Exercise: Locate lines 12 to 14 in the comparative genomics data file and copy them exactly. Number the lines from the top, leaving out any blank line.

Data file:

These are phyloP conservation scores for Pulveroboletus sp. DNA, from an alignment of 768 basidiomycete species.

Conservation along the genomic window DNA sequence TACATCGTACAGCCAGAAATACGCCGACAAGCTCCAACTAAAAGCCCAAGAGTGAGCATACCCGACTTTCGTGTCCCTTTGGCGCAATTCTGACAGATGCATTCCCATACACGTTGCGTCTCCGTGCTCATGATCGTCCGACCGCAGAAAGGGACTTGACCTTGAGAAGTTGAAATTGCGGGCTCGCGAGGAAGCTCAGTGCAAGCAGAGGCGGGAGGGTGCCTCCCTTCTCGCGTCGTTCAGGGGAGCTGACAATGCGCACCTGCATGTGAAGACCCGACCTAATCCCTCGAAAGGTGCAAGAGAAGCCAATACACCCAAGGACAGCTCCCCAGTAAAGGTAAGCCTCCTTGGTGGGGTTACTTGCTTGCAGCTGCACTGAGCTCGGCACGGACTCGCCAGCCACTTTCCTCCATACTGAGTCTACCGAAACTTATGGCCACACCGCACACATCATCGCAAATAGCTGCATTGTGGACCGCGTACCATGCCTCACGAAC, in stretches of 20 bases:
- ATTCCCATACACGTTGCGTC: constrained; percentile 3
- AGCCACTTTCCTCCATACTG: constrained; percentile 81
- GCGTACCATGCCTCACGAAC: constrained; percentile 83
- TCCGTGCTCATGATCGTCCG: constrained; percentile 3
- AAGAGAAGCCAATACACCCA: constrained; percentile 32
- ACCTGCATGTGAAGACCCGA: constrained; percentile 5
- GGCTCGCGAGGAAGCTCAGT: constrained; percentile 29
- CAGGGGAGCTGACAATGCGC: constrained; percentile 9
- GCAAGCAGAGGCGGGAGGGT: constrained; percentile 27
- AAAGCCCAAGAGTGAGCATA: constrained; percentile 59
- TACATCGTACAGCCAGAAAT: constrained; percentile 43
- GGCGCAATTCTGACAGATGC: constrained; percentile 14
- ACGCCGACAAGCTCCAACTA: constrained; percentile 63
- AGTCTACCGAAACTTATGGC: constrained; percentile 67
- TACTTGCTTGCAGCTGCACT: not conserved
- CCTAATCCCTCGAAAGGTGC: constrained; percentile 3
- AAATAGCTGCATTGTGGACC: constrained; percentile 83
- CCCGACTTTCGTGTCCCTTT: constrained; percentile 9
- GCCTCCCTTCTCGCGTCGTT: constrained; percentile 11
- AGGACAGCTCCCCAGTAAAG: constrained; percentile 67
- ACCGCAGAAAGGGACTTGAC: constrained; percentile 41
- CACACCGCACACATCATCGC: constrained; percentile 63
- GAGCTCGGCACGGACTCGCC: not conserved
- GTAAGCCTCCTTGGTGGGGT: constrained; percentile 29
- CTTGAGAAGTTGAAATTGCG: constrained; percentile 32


- AAAGCCCAAGAGTGAGCATA: constrained; percentile 59
- TACATCGTACAGCCAGAAAT: constrained; percentile 43
- GGCGCAATTCTGACAGATGC: constrained; percentile 14